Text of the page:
Capacity market prices dropped in ISO-New England’s annual auction held Monday, but the owners of an offshore wind facility say they would have been lower had it been allowed to fully participate in the market.
ISO-NE said its 13th auction cleared 34.8 GW of capacity at a price of $3.80/kWh month, despite the planned 800 MW Vineyard Wind facility being denied a special renewable energy status that would have allowed it to bid at lower prices. The auction allocated capacity for delivery in 2022-2023.
Vineyard, which unsuccessfully pressed federal authorities for an auction delay, said its full participation would have "tripled the amount of new renewable resources awarded in the auction while simultaneously lowering prices for consumers." ISO-NE said it has changed its market rules to allow it and other offshore facilities to fully participate in the grid operator's next capacity auction.
ISO-NE's capacity auction this week illustrated how grid operators nationwide are struggling to integrate resources supported by government subsidies or mandates, like offshore wind.
In ISO-NE's capacity auction this year, a limited amount of renewable resources were allowed to apply for special "renewable technology resource (RTR)" that would allow them to be exempt from the market's price floor, the Minimum Offer Price Rule.
Vineyard Wind sought RTR status, but was prohibited by a provision in ISO-NE's tariff that limited RTR status to resources within the physical borders of a New England state. On Dec. 14, it asked FERC to waive those conditions and allow it to gain RTR status.
FERC declined to act on that request by the end of January, when it approved other changes to the ISO-NE market, leading Vineyard Wind to file an emergency request for an auction delay on Monday.
FERC passed on that request as well, sparking a social media flap between Democrat commissioners and Republican Chairman Neil Chatterjee.
Had Vineyard Wind been allowed to participate as an RTR resource, it would have likely entered a zero-dollar bid into the capacity market and been awarded the market clearing price for its capacity contribution.
That action would have lowered market prices for the fossil fuel power plants that account for the vast majority of ISO-NE capacity. Earlier this week, a trade group for New England power generators estimated that granting Vineyard Wind RTR status would "lower the clearing price paid to all resources would be reduced by $0.667 kW-month."
"When applied to the total clearing of the auction of approximately 34,000 MW, the impact (harm) to all capacity suppliers would exceed $270,000,000," the New England Power Generators Association wrote in response to Vineyard’s emergency request.
Vineyard Wind did not quantify its potential impact on market prices in a statement to Utility Dive, but said consumers "lost out on an opportunity to achieve the lowest bid pricing because Vineyard Wind was denied the opportunity to participate on the same terms as other renewable resources.”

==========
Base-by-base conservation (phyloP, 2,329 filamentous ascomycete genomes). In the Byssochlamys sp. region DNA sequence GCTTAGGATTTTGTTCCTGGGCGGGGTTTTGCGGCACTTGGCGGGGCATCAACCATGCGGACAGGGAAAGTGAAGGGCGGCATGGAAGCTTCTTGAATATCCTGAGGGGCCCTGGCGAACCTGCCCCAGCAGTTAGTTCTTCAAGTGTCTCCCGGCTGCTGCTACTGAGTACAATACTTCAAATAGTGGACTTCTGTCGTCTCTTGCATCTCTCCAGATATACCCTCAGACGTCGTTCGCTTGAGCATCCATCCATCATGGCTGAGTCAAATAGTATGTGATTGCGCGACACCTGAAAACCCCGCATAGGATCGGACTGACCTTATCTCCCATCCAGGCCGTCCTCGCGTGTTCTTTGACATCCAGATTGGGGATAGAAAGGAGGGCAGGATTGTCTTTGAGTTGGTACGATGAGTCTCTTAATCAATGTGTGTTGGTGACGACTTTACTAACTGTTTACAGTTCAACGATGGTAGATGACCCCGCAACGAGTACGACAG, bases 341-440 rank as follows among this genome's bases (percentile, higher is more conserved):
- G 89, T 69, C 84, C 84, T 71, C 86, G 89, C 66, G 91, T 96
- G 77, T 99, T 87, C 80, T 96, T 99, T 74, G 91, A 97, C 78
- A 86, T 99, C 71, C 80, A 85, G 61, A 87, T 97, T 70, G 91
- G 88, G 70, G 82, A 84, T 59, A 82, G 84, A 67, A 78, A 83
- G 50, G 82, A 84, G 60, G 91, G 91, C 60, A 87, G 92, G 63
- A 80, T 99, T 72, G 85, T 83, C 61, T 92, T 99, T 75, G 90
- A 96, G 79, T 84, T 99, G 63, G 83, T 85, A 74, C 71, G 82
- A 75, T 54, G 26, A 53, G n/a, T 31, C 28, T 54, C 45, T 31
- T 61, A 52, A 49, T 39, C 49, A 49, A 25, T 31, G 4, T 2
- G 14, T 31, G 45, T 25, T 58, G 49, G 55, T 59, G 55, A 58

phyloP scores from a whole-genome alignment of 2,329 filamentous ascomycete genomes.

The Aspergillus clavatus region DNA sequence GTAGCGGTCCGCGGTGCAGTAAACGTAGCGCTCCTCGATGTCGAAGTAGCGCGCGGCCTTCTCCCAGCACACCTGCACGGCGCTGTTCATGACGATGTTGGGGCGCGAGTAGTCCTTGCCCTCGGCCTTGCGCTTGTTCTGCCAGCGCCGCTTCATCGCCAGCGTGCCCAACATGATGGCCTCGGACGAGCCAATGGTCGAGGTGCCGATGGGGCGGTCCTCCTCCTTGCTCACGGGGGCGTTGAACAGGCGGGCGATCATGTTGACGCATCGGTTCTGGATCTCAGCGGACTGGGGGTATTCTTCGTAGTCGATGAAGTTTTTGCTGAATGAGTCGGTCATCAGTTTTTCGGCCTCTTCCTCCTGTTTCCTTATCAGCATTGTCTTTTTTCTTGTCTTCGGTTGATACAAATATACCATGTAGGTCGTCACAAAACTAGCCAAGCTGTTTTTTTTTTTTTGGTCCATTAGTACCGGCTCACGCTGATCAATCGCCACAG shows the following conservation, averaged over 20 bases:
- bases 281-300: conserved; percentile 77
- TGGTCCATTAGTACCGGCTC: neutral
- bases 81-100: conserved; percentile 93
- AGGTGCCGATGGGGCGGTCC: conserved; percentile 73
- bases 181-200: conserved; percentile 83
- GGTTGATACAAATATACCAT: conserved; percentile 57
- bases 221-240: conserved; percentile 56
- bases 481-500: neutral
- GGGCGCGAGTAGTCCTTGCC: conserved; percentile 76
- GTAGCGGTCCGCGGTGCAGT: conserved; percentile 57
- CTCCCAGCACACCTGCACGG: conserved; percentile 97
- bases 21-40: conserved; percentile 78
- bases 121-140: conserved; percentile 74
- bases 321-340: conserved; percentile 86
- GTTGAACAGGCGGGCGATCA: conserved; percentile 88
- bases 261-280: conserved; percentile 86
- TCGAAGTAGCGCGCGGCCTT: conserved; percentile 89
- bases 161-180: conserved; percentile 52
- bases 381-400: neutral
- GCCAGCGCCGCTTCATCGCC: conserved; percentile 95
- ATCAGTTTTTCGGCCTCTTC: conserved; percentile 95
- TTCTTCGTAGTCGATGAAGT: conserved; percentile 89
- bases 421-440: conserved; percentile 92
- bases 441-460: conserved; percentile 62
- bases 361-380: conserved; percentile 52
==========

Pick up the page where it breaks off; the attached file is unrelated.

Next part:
Vineyard Wind was not shut out of the capacity market completely, ISO-NE said. The planned offshore facility was awarded a 54 MW capacity commitment that was transferred over from an unnamed retiring power plant. Changes to ISO-NE’s market rules approved last year — the Competitive Auctions with Sponsored Policy Resources (CASPR) initiative — allow such transfer of capacity credits.
"The absence of a renewable technology exemption does not prevent a resource from participating in the primary auction, substitution auction, or subsequent reconfiguration auctions,' ISO-NE spokesperson Marcia Blomberg told Utility Dive via email.
More than 145 MW of RTR resources participated in the auction, ISO-NE said in a statement, leaving more than 300 MW of unused RTR exemptions that will be carried over to next year, allowing more renewables to be exempt from the price floor. Blomberg said the ISO has already changed its tariff to allow Vineyard and other offshore wind to earn the exemption
"The renewable technology exemption that Vineyard Wind seeks will be available to eligible renewable resources in the 14th Forward Capacity Market auction, to be held Feb. 3, 2020," Blomberg wrote. "ISO New England has made changes to its tariff to ensure that offshore wind projects that will be located in federal waters, such as Vineyard Wind, would be eligible for the renewable technology exemption.”
Regardless of the capacity market situation, Vineyard Wind said this week it will continue construction of its project. The facility already has contracts with distribution utilities in Massachusetts, who face a 1,600 MW offshore wind mandate.
In all, the capacity auction cleared 34,839 MW to meet a capacity target of 33,750 MW for 2022-2023. That included 29,611 MW of generation, including 783 MW of new resources in the primary auction and 54 MW of new resources in the substitution auction, the latter referring to the Vineyard contribution.
The auction also cleared 4,040 MW of energy efficiency and demand-side management measures, including 654 MW of new resources. More than 2,000 MW of resources submitted retirement bids.
Auction prices fell to $3.80/kW-month, compared to $4.63/kW-month in the 2018 auction, $5.30/kW-month in 2017 and $7.03/kW-month in 2016.
The 2019 price did not include a meaningful bid from one large gas plant — Exelon's Mystic Generating Station in Boston — which was awarded price-taker status in the auction after winning ratepayer cost recovery from FERC this year. Other generators opposed that move, saying it would depress market prices.
The ISO-NE capacity auction also delivered a notable breakthrough for the market — its first capacity award to an aggregation of distributed resources. The 20 MW capacity commitment will be filled by solar installer Sunrun, which plans to deploy solar-plus-storage systems at roughly 5,000 homes.